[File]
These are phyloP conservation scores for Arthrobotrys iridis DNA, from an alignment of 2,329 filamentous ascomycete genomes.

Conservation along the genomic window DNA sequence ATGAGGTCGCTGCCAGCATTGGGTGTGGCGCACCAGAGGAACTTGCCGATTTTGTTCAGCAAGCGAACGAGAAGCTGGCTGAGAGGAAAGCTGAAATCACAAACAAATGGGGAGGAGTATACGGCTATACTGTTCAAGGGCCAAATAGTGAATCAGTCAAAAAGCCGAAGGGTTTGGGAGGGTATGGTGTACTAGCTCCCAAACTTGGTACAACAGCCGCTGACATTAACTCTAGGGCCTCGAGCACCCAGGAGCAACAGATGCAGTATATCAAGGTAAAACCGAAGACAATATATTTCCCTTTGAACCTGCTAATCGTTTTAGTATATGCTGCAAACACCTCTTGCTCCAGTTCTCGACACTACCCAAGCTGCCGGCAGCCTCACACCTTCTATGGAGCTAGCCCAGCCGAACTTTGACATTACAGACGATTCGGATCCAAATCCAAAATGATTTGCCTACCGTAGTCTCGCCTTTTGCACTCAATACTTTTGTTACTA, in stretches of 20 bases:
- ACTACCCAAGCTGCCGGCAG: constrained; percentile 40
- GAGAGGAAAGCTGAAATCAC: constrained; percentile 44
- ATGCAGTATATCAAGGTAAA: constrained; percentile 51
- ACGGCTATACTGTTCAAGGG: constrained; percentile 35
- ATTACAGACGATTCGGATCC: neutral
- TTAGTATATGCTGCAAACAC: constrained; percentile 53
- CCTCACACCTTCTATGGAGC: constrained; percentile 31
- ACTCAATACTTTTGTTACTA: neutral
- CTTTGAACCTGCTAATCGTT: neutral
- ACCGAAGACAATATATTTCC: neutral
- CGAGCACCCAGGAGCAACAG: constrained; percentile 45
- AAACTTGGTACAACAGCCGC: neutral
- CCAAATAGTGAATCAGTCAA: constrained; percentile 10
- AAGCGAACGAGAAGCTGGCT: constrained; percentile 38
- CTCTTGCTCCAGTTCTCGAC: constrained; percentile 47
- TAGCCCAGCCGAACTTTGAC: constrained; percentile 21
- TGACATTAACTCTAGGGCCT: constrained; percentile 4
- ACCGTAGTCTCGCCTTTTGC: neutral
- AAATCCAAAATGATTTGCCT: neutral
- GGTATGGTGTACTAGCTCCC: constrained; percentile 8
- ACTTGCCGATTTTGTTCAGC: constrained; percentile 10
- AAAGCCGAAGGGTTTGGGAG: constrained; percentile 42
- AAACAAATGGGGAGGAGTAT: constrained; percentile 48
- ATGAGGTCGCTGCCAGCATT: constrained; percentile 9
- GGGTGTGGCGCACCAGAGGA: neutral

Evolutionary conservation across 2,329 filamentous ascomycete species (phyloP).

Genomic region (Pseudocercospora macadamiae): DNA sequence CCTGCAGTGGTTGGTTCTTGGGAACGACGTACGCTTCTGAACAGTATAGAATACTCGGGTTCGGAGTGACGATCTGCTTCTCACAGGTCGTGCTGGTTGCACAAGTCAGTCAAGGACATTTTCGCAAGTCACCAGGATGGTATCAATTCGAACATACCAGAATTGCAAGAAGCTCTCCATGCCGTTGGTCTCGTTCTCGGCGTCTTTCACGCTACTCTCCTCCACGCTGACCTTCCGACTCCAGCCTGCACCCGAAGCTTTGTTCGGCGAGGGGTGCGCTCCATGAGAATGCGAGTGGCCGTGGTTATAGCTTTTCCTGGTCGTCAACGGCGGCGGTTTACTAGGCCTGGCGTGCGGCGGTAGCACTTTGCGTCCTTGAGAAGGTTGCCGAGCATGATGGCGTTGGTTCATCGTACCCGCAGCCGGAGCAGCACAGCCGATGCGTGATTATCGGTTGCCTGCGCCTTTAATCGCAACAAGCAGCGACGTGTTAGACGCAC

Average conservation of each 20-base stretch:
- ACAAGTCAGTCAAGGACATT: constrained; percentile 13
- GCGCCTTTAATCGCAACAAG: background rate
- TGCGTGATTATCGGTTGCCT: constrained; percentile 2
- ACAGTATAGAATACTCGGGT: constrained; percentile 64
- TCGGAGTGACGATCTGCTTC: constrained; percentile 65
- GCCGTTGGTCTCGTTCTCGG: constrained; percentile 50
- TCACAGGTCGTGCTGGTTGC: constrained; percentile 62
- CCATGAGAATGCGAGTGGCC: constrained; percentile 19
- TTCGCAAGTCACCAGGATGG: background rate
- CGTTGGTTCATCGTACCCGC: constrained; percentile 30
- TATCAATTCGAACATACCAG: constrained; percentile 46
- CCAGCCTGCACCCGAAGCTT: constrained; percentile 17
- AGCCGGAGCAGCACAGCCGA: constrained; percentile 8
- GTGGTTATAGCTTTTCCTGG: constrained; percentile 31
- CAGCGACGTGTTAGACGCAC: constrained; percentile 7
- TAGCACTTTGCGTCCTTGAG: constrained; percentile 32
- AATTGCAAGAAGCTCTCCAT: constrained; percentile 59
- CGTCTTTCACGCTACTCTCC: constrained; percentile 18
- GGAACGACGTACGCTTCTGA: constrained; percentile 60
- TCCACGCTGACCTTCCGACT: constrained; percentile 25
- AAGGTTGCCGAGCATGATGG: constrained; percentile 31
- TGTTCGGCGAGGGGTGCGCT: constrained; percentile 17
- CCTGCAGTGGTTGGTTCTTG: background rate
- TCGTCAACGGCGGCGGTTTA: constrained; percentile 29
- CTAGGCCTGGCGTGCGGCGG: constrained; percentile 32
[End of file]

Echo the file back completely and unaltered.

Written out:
These are phyloP conservation scores for Arthrobotrys iridis DNA, from an alignment of 2,329 filamentous ascomycete genomes.

Conservation along the genomic window DNA sequence ATGAGGTCGCTGCCAGCATTGGGTGTGGCGCACCAGAGGAACTTGCCGATTTTGTTCAGCAAGCGAACGAGAAGCTGGCTGAGAGGAAAGCTGAAATCACAAACAAATGGGGAGGAGTATACGGCTATACTGTTCAAGGGCCAAATAGTGAATCAGTCAAAAAGCCGAAGGGTTTGGGAGGGTATGGTGTACTAGCTCCCAAACTTGGTACAACAGCCGCTGACATTAACTCTAGGGCCTCGAGCACCCAGGAGCAACAGATGCAGTATATCAAGGTAAAACCGAAGACAATATATTTCCCTTTGAACCTGCTAATCGTTTTAGTATATGCTGCAAACACCTCTTGCTCCAGTTCTCGACACTACCCAAGCTGCCGGCAGCCTCACACCTTCTATGGAGCTAGCCCAGCCGAACTTTGACATTACAGACGATTCGGATCCAAATCCAAAATGATTTGCCTACCGTAGTCTCGCCTTTTGCACTCAATACTTTTGTTACTA, in stretches of 20 bases:
- ACTACCCAAGCTGCCGGCAG: constrained; percentile 40
- GAGAGGAAAGCTGAAATCAC: constrained; percentile 44
- ATGCAGTATATCAAGGTAAA: constrained; percentile 51
- ACGGCTATACTGTTCAAGGG: constrained; percentile 35
- ATTACAGACGATTCGGATCC: neutral
- TTAGTATATGCTGCAAACAC: constrained; percentile 53
- CCTCACACCTTCTATGGAGC: constrained; percentile 31
- ACTCAATACTTTTGTTACTA: neutral
- CTTTGAACCTGCTAATCGTT: neutral
- ACCGAAGACAATATATTTCC: neutral
- CGAGCACCCAGGAGCAACAG: constrained; percentile 45
- AAACTTGGTACAACAGCCGC: neutral
- CCAAATAGTGAATCAGTCAA: constrained; percentile 10
- AAGCGAACGAGAAGCTGGCT: constrained; percentile 38
- CTCTTGCTCCAGTTCTCGAC: constrained; percentile 47
- TAGCCCAGCCGAACTTTGAC: constrained; percentile 21
- TGACATTAACTCTAGGGCCT: constrained; percentile 4
- ACCGTAGTCTCGCCTTTTGC: neutral
- AAATCCAAAATGATTTGCCT: neutral
- GGTATGGTGTACTAGCTCCC: constrained; percentile 8
- ACTTGCCGATTTTGTTCAGC: constrained; percentile 10
- AAAGCCGAAGGGTTTGGGAG: constrained; percentile 42
- AAACAAATGGGGAGGAGTAT: constrained; percentile 48
- ATGAGGTCGCTGCCAGCATT: constrained; percentile 9
- GGGTGTGGCGCACCAGAGGA: neutral

Evolutionary conservation across 2,329 filamentous ascomycete species (phyloP).

Genomic region (Pseudocercospora macadamiae): DNA sequence CCTGCAGTGGTTGGTTCTTGGGAACGACGTACGCTTCTGAACAGTATAGAATACTCGGGTTCGGAGTGACGATCTGCTTCTCACAGGTCGTGCTGGTTGCACAAGTCAGTCAAGGACATTTTCGCAAGTCACCAGGATGGTATCAATTCGAACATACCAGAATTGCAAGAAGCTCTCCATGCCGTTGGTCTCGTTCTCGGCGTCTTTCACGCTACTCTCCTCCACGCTGACCTTCCGACTCCAGCCTGCACCCGAAGCTTTGTTCGGCGAGGGGTGCGCTCCATGAGAATGCGAGTGGCCGTGGTTATAGCTTTTCCTGGTCGTCAACGGCGGCGGTTTACTAGGCCTGGCGTGCGGCGGTAGCACTTTGCGTCCTTGAGAAGGTTGCCGAGCATGATGGCGTTGGTTCATCGTACCCGCAGCCGGAGCAGCACAGCCGATGCGTGATTATCGGTTGCCTGCGCCTTTAATCGCAACAAGCAGCGACGTGTTAGACGCAC

Average conservation of each 20-base stretch:
- ACAAGTCAGTCAAGGACATT: constrained; percentile 13
- GCGCCTTTAATCGCAACAAG: background rate
- TGCGTGATTATCGGTTGCCT: constrained; percentile 2
- ACAGTATAGAATACTCGGGT: constrained; percentile 64
- TCGGAGTGACGATCTGCTTC: constrained; percentile 65
- GCCGTTGGTCTCGTTCTCGG: constrained; percentile 50
- TCACAGGTCGTGCTGGTTGC: constrained; percentile 62
- CCATGAGAATGCGAGTGGCC: constrained; percentile 19
- TTCGCAAGTCACCAGGATGG: background rate
- CGTTGGTTCATCGTACCCGC: constrained; percentile 30
- TATCAATTCGAACATACCAG: constrained; percentile 46
- CCAGCCTGCACCCGAAGCTT: constrained; percentile 17
- AGCCGGAGCAGCACAGCCGA: constrained; percentile 8
- GTGGTTATAGCTTTTCCTGG: constrained; percentile 31
- CAGCGACGTGTTAGACGCAC: constrained; percentile 7
- TAGCACTTTGCGTCCTTGAG: constrained; percentile 32
- AATTGCAAGAAGCTCTCCAT: constrained; percentile 59
- CGTCTTTCACGCTACTCTCC: constrained; percentile 18
- GGAACGACGTACGCTTCTGA: constrained; percentile 60
- TCCACGCTGACCTTCCGACT: constrained; percentile 25
- AAGGTTGCCGAGCATGATGG: constrained; percentile 31
- TGTTCGGCGAGGGGTGCGCT: constrained; percentile 17
- CCTGCAGTGGTTGGTTCTTG: background rate
- TCGTCAACGGCGGCGGTTTA: constrained; percentile 29
- CTAGGCCTGGCGTGCGGCGG: constrained; percentile 32